“Harley and Ivy” is undeniably a pivotal episode of Batman: The Animated Series. “Pivotal” possibly doesn’t even do the episode justice; it’s one of the most influential episodes of the series’ entire run. But how many people know about its sequel in the pages of Batman & Robin Adventures?
As you’ve likely guessed, this entry will delve into the subject of Harley Quinn, her relationship with Poison Ivy, and how exactly the Adventures series handled the issue. (I’m not going to call it “the thorny issue.” Give me some credit.) Is this selection a flagrant attempt to play off the publicity surrounding the impending release of the Suicide Squad film? Probably. But if you have your own suggestions for Adventures issues you’d like to see paired with animated episodes, just let me know in the comments.
Any fan of Batman: The Animated Series is certainly aware of this episode. It’s such an established part of the canon, I feel odd even writing a recap of its premise. But, just to be thorough, let’s establish that “Harley and Ivy” is the January 18, 1993 episode of the series, written by Paul Dini and directed by Boyd Kirkland. The plot has the Joker kicking Harley Quinn out of their hideout after blaming her for a screw-up during one of their escapades with Batman. Well, actually, the final straw was Harley’s sheepish response of “maybe” when the Joker sarcastically asked her if she thinks she’s a better criminal than he is.
In order to prove her worth, Harley attempts to steal the Harlequin Diamond (or, “Harleouin Diamond,” according to the sign) from a museum, one that also happens to be hosting experimental plant specimen in its lab. She runs into Poison Ivy during Ivy’s bungled attempt to steal the plants and they quickly team up in order to escape the police. From there, Ivy takes Harley to her hideout, an abandoned housing development built over a toxic waste dump. It’s an utterly unremarkable suburban home that’s surrounded by a toxic swamp of death. This introduces the episode’s theme of women fighting against the roles men (or more broadly, a male-dominated society) have imposed upon them. It’s no coincidence that the first job the two crooks pull is a robbery of the men’s-only Peregrinators Club, and that when Batman is eventually captured by the women, they restrain him on a kitchen table with vacuum cleaners and other tools that allegedly symbolize men’s oppression of women.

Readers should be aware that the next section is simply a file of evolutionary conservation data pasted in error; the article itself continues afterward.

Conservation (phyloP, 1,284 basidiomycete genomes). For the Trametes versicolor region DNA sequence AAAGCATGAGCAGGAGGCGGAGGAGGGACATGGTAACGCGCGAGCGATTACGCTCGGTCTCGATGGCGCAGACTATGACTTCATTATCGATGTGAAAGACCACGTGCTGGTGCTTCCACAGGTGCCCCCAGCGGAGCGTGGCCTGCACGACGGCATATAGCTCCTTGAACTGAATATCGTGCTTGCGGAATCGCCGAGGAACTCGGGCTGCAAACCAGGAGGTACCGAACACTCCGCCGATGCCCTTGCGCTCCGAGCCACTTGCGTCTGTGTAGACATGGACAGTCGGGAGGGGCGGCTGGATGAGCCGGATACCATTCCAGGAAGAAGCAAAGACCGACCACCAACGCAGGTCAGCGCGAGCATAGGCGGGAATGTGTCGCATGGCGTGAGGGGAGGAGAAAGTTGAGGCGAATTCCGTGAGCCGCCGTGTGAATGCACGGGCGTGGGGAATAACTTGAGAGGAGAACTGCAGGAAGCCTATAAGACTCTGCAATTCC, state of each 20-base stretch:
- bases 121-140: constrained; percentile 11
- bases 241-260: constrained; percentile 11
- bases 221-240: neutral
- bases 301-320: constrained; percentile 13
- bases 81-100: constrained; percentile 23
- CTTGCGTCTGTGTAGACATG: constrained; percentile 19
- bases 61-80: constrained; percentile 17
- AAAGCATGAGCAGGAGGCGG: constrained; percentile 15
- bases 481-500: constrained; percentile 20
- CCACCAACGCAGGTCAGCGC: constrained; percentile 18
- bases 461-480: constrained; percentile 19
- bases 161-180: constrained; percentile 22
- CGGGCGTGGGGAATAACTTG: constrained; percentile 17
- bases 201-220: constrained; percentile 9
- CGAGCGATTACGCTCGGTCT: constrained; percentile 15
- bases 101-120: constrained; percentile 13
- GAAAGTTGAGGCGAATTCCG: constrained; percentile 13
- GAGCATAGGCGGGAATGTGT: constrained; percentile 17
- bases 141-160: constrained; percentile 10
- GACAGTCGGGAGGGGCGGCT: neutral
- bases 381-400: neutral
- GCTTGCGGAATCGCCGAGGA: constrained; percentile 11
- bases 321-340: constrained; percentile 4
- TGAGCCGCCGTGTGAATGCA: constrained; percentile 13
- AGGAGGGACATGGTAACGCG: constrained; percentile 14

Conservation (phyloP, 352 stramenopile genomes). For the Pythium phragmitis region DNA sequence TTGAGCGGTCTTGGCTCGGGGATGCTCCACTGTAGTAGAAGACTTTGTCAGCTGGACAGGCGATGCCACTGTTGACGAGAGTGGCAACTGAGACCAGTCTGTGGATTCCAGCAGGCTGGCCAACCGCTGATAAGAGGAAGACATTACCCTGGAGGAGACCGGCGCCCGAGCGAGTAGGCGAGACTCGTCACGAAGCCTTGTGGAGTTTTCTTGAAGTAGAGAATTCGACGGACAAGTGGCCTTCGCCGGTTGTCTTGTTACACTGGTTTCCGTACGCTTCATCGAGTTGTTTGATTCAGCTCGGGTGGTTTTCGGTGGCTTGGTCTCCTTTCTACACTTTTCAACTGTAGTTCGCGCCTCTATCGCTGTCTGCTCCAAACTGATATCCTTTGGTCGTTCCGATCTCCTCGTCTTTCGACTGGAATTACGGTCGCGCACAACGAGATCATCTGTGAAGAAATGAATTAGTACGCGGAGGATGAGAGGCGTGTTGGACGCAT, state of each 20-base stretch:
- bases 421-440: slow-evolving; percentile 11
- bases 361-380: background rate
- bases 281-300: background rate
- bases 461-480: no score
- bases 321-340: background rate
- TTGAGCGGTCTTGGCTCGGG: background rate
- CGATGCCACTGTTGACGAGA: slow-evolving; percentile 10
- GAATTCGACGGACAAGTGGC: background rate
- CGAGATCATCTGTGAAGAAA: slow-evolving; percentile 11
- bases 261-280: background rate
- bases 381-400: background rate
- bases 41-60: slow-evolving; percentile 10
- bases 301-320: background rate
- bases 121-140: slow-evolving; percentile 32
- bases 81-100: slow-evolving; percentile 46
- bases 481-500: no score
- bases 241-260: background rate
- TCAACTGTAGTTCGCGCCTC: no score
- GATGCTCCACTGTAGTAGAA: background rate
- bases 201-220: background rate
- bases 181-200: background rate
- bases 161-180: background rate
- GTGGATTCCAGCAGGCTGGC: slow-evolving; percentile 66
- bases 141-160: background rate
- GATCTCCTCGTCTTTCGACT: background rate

That’s the point of view of the characters, but is the episode itself attempting to make such a statement? It seems unlikely -- I think Dini is trying to have Ivy stay true to the man-hating persona she’s already exhibited on the series, and Harley is mainly participating because she happens to be angry with the Joker at this time. There’s really no argument during this episode that society is grinding women down into subservience, unless you believe the Joker is supposed to represent mainstream male values, which would be a stretch. What Dini was likely doing was a riff on Thelma & Louise, which was still receiving pop culture tributes during the time he wrote the episode. (There’s even a Simpsons episode from this year that plays off Thelma & Louise in a similar manner.)
The female empowerment theme of the episode was a rare thing in the land of “Kids TV.” FOX famously hated “Harley and Ivy” and initially refused to air it. There’s also some talk about FOX objecting to the lesbian subtext of the episode, which has been reported as the true reason for its delay. I’ll be honest -- I’ve never gotten any hint from this specific episode that Harley and Ivy are a romantic couple. (And, yes, I noticed that they don’t wear pants at home.) Of course, as anyone knows, subsequent creators have certainly gone in that direction, to the point that it isn’t “subtext” anymore. But was this always Dini’s goal? Even when discussing the episode recently on Justin Michael’s Batman: The Animated Podcast, Dini seemed cagey when discussing the romantic angle. In fact, Dini seems to view Ivy as so distanced from humanity at this point, she’s not truly capable of romance. Honestly, do we have to assume that two females reacting against male attitudes towards women are automatically lovers?
The story reaches its (platonic) climax when both Batman and the Joker independently find Harley and Ivy’s location. During the ensuing melee, the toxic fumes explode and the hideout goes up in flames. Joker is captured by Batman, while Harley and Ivy escape, declaring that they’ll be caught by no man. They’re right -- they’re apprehended by GCPD officer Renee Montoya. Later, at Arkham Asylum, Ivy is irritated by Harley’s infatuation with the Joker, which remains unabated, even after the events of the previous days.
Harley and Ivy’s exchange at the end is played as a silly ending, but it’s never lessened the impact of the episode. “Harley and Ivy” is the first time the audience sees that Harley, as a character, can actually work outside of her relationship with the Joker. Harley’s chemistry with Poison Ivy foreshadows her pairings with other characters, usually ones with a more grim view of life, which paves the way for everything...there’s likely no Harley Quinn comics or Suicide Squad movie without this episode.
Arleen Sorkin’s Harley bounces off Diane Pershing’s Ivy in a cute way throughout the episode, and it certainly doesn’t hurt that “Harley and Ivy” features Boyd Kirkland direction and Dong Yang animation. Dong Yang doesn’t wow you with every frame like a TMS episode, but their record on this series is solid. And Kirkland was one of the finest animators to ever work in this style. Kirkland’s Sub-Zero movie is likely the best the original designs ever looked, and he always had a knack for animating the female characters. Notice that he was often the director assigned the episodes starring female villains.